What I’m Reading

Identity Crises:

Two Roads 

by Joseph Bruchac

Dial Books for Young Readers, NY 2018.

The Other F-Word

by Natasha Friend

Farrar, Strauss, Giroux, NY 2017

After the disappointment of Inheritance, by Dani Shapiro, I found these two books that presented identity quests in a believable way.  Isn’t it peculiar that fiction can be better than memoir?

Two Roads is set in 1932, during the Depression in the United States. Cal Black, age 12, and his father live as hoboes.  Having lost both mother and family farm, Cal and his father, a veteran of World War I, ride the rails. When the vets converge on Washington, D.C. to demand the bonuses promised them, Cal’s Pop decides he must join them.  It is then that he reveals to his son that he is a full-blooded Creek Indian, making Cal a tribal member as well.  Pop sends Cal to a government boarding school for Native Americans in Oklahoma.  Despite the bad conditions at the school, Cal makes friends with other Creek boys, and learns about his people.

In addition to portraying the era and Cal’s self-discovery with accuracy, this novel offers readers a close and heart-wrenching look at the lives of Native Americans who endured government policies.  Be sure to read the Afterword.

The Other F-Word gives readers a handful of delightful, lovable characters as we follow four children on a quest to discover the identity of their sperm donor.  Milo and Hollis were born to lesbian couples. Noah and his twin brother, Josh, have heterosexual parents.  All share the same donor, #9677.  Included in this group is Milo’s friend, J.J. Rabinowitz, perhaps my favorite, who is adopted and looks nothing like his family.

I zoomed through this book, enjoying the personalities, the humor, and the believability of it all.  Oh, and the other f-word is family.

 

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Raccoon Encounter

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Not long ago, Pat and I were taking a walk on Cicero Road when we were surprised to see this raccoon picking its way across someone’s lawn.  It seemed to barely notice us as it made its way slowly to the drainpipe on the roadside.

Something was wrong.  The raccoon wobbled down to the water where it appeared to take a drink.  Then it returned to the lawn and started across the road.  It staggered, fell sideways, and then wobbled in a confused circle in the middle of the pavement.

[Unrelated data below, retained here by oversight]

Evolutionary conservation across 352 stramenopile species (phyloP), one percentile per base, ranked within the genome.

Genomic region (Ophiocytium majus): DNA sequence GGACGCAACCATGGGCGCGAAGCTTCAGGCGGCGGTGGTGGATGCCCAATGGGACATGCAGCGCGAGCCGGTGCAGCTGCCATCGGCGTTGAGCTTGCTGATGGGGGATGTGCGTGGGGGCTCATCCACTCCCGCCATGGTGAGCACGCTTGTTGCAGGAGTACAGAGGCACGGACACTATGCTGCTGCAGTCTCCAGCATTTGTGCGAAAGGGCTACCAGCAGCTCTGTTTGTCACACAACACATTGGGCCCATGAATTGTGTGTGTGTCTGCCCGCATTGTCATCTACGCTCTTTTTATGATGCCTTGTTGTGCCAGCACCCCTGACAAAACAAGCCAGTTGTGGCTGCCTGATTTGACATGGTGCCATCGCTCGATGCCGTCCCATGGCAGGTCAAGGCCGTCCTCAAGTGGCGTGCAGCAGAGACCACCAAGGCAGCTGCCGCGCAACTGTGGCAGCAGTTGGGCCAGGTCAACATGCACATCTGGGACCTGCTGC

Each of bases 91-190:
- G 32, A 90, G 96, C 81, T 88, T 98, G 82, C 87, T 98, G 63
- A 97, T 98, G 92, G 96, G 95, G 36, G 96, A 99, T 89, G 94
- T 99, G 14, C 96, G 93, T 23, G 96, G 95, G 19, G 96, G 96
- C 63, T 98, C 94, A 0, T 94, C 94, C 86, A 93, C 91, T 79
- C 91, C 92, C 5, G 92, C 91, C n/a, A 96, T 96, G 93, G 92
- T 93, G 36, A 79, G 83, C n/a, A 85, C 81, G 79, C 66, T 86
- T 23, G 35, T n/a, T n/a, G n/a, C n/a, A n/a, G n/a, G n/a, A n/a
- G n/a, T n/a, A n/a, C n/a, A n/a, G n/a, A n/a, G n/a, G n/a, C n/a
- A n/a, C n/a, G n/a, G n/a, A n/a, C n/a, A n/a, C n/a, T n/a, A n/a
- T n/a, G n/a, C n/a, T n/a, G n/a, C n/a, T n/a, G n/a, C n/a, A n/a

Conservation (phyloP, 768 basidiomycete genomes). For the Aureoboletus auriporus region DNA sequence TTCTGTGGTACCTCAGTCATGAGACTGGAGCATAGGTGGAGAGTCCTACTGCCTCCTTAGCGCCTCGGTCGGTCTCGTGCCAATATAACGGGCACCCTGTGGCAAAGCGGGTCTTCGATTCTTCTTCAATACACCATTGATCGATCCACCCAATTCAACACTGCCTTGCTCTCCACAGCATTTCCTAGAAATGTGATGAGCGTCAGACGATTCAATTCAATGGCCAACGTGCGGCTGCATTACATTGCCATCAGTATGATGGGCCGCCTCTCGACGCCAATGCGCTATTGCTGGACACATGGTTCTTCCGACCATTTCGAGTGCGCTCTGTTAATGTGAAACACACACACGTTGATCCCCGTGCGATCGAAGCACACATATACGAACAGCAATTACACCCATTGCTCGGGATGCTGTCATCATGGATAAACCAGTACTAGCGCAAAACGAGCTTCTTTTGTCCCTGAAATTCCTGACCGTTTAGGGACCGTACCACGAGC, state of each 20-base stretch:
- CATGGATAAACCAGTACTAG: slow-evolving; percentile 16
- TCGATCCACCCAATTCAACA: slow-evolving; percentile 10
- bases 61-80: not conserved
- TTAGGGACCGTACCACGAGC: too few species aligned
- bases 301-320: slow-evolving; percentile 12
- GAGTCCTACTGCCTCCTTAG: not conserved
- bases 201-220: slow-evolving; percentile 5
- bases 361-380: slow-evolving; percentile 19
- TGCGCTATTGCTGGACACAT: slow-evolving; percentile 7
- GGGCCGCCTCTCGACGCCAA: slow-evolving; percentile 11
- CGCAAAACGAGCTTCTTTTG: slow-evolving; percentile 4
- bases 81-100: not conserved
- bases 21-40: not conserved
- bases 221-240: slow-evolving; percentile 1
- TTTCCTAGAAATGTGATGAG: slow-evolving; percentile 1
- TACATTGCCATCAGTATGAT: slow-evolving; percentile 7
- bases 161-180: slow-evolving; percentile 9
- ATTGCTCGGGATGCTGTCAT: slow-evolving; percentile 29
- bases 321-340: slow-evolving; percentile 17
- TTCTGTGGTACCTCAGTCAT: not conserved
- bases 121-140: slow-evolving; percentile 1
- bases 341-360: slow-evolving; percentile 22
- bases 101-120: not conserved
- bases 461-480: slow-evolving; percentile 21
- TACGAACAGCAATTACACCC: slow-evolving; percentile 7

Sick? Dying of old age? Rabid?

We kept our distance until it moved away.

When we got home, I called the DEC. The man I spoke to said there was an officer nearby who could check on the situation.

I’m left with an undercurrent of sadness from meeting up with this failing wild animal.  Maybe because I’ve reached the age when my peers and I are struggling with illness, solitude, and mortality.  Bodies get sick, need repair, and ultimately quit.

What comes next?  Raccoon heaven?

 

Outdoor Concert

Betty and the Boomers

Saturday, May 25

Waterstreet Market, New Paltz, NY

 

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Tight harmonies, fabulous songs, sunshine, iced chai latte–what more could anyone ask?

from their website www.bettyandthebabyboomers.com:

 When Betty Boomer, Jean Valla McAvoy, Paul Rubeo, and Steve Stanne began singing together more than 30 years ago, the name made sense—a play on Betty’s name and the fact that all are children of the baby boom. Bassist Robert Bard fit right in demographically when he joined later on. If they’ve had second thoughts, it’s too late to change now. “Betty and the Baby Boomers” appears on the covers of the band’s five CDs, and the name is known to folk music fans from the mountains of Connemara in Ireland to the Catskills overlooking New York’s Hudson Valley, their home base.
I’ve known most of these performers since my days with Clearwater and the Beacon Sloop Club. In fact, I used to sing with the Sloop Singers, but mostly on the choruses.

Husband Pat enjoyed every minute.

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Listen to them here:

https://bettyandthebabyboomers.bandcamp.com/

What I’m Reading

inheritanceMountain or Molehill?

Inheritance 

by Dani Shapiro

Alfred A. Knopf, 2019

Even though I became a bit disgusted, I read the book to the end.  How Shapiro managed to make a full-length memoir out of this event in her life was impressive. I kept wondering if this discovery–that one’s father was not the biological parent–could be that traumatic.  The answer, for me, was “no.”

The word “self-indulgent” comes to mind about the author, and perhaps, also, “drama queen.”

However, the actual situation brings up a lot of ethical and scientific questions that are certainly important and valid.  With DNA testing, and the sharing of data from 23andMe, Ancestry.com, etc., we are confronted with issues of privacy and anonymity.

As far as the book goes, I would advise reading the summary, and bypassing the memoir.

Time Away

Jm9ZRhamReqSZVG16O9hTQBeautiful, yes?

This glass design is in the ceiling of the Belchertown, Massachusetts Library.  The library is a magnificent building with many features to admire.

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It’s always so helpful for me, as a writer, to get away from my desk and out into the world to meet new people and see new sights.

This library visit was courtesy of our gracious Airbnb host, Fran Ferry, who lives directly across the street.

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The lacy fan of woodwork spans the ceiling in the main entrance.

Fran introduced me to the children’s librarian.  Hopefully, we can arrange an author visit in the future.  Serendipity!

Please like, comment, and/or share.

And remember–the new Karakesh Chronicle, Awakening Magic, is available now on Amazon.

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